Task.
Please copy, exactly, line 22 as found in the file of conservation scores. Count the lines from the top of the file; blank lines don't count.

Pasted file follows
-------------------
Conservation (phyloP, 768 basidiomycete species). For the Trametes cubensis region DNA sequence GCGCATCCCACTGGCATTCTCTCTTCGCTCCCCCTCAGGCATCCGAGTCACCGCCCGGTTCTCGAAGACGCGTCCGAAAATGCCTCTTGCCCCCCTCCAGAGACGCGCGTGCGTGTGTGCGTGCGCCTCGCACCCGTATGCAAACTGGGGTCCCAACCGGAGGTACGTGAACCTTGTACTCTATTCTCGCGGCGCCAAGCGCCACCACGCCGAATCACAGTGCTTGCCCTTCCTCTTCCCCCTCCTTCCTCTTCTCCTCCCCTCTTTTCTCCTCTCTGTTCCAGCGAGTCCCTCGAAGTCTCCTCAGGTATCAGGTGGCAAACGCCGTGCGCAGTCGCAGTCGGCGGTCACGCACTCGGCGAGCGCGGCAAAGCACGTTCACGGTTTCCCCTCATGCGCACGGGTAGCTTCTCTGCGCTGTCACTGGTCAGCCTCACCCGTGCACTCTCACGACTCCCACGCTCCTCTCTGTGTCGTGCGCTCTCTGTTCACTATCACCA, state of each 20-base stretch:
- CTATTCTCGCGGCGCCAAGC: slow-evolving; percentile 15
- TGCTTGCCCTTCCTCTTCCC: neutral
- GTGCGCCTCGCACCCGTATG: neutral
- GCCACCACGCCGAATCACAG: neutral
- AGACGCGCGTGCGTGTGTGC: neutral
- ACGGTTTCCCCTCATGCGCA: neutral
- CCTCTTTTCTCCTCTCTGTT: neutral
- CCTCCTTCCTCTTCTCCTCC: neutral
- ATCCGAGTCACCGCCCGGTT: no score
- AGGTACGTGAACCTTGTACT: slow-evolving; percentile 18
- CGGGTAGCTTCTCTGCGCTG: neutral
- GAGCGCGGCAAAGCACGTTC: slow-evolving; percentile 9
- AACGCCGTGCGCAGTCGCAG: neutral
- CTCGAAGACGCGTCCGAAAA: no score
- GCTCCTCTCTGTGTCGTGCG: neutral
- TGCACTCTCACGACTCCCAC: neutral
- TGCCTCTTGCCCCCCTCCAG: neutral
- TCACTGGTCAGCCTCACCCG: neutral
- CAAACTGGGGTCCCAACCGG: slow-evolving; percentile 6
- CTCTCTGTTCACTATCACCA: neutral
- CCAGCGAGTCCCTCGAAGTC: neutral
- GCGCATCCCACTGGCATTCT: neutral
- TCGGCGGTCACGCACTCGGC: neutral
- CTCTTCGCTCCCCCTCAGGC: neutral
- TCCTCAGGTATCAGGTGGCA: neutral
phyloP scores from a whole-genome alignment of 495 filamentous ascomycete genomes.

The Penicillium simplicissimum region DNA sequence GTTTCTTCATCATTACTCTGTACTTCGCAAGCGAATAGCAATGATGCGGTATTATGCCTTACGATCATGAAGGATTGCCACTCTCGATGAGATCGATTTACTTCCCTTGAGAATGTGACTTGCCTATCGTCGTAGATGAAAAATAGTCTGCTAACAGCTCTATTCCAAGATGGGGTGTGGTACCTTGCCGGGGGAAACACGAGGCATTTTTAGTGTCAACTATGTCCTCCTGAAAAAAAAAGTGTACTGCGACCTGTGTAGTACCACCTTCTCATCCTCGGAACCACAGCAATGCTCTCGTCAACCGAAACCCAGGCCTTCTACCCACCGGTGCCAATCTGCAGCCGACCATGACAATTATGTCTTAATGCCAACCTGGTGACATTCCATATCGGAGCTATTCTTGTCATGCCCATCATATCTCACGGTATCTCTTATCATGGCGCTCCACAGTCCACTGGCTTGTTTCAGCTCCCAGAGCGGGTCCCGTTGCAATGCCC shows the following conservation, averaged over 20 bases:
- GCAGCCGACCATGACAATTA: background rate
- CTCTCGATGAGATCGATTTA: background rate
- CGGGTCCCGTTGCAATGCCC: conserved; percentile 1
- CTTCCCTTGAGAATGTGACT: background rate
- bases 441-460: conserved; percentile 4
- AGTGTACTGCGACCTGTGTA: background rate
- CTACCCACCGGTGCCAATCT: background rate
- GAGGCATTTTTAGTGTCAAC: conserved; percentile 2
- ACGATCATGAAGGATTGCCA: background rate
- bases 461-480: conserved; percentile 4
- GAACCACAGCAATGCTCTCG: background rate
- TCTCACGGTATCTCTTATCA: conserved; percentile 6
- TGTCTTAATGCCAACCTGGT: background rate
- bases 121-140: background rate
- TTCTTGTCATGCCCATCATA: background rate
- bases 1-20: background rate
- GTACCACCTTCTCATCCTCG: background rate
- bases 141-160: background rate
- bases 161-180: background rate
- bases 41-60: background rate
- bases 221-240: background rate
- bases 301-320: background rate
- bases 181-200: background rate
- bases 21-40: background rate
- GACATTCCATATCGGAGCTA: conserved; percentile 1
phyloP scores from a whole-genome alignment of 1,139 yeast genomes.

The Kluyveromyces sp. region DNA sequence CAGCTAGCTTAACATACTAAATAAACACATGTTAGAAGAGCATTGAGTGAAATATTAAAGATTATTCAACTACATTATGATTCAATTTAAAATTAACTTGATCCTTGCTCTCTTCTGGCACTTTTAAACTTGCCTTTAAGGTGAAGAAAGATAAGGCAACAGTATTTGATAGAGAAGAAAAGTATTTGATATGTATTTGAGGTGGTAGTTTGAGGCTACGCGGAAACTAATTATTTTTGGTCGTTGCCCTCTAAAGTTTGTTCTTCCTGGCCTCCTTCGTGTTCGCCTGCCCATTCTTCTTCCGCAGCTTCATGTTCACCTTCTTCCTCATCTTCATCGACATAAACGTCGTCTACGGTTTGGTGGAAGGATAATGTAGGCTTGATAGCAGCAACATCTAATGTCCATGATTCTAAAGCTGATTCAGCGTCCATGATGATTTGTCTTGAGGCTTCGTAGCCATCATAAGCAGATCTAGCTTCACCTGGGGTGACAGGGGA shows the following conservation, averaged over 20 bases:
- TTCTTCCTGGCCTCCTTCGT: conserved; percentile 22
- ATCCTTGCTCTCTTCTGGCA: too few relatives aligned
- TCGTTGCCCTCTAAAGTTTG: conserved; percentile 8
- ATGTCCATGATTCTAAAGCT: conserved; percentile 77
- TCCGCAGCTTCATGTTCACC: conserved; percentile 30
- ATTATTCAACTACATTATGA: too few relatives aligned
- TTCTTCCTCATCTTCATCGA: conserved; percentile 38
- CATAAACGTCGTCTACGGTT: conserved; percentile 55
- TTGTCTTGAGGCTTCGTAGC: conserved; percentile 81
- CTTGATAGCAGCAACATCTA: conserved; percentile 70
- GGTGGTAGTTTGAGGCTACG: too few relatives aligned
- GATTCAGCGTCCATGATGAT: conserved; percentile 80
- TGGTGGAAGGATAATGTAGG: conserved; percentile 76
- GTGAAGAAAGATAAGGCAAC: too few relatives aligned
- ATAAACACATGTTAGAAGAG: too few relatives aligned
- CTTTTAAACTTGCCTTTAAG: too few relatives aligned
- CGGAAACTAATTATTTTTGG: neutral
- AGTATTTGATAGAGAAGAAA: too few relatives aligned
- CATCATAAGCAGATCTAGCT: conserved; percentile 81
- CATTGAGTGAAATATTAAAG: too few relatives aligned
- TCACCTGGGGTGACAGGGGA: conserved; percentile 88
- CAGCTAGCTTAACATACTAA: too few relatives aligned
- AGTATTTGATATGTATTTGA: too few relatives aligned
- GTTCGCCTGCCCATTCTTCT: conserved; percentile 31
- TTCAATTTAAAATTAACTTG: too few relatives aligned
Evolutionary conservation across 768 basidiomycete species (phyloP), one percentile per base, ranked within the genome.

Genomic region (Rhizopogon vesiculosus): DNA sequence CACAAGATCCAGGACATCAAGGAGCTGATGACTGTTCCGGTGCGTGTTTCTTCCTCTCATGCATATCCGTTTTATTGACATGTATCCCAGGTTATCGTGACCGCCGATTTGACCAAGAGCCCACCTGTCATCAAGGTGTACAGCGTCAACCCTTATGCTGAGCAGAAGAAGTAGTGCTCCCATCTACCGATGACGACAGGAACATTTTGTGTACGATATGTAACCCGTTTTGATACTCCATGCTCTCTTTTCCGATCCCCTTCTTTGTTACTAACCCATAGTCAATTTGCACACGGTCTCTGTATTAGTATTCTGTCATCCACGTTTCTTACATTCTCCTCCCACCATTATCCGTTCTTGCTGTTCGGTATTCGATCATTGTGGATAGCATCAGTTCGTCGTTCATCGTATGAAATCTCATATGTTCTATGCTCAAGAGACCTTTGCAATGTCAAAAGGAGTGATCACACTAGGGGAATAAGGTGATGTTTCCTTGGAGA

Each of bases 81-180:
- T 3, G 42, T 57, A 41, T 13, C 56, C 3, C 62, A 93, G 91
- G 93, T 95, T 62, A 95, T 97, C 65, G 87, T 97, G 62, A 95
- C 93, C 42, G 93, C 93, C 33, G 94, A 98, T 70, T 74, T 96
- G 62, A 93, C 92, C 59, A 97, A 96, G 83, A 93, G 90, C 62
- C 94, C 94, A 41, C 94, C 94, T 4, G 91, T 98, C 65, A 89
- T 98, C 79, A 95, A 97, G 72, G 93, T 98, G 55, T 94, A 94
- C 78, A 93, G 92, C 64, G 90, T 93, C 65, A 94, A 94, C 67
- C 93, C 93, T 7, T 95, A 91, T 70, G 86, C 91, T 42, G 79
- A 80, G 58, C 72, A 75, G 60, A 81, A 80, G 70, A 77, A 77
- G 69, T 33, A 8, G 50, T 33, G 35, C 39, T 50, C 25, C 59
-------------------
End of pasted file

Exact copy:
- CCAGCGAGTCCCTCGAAGTC: neutral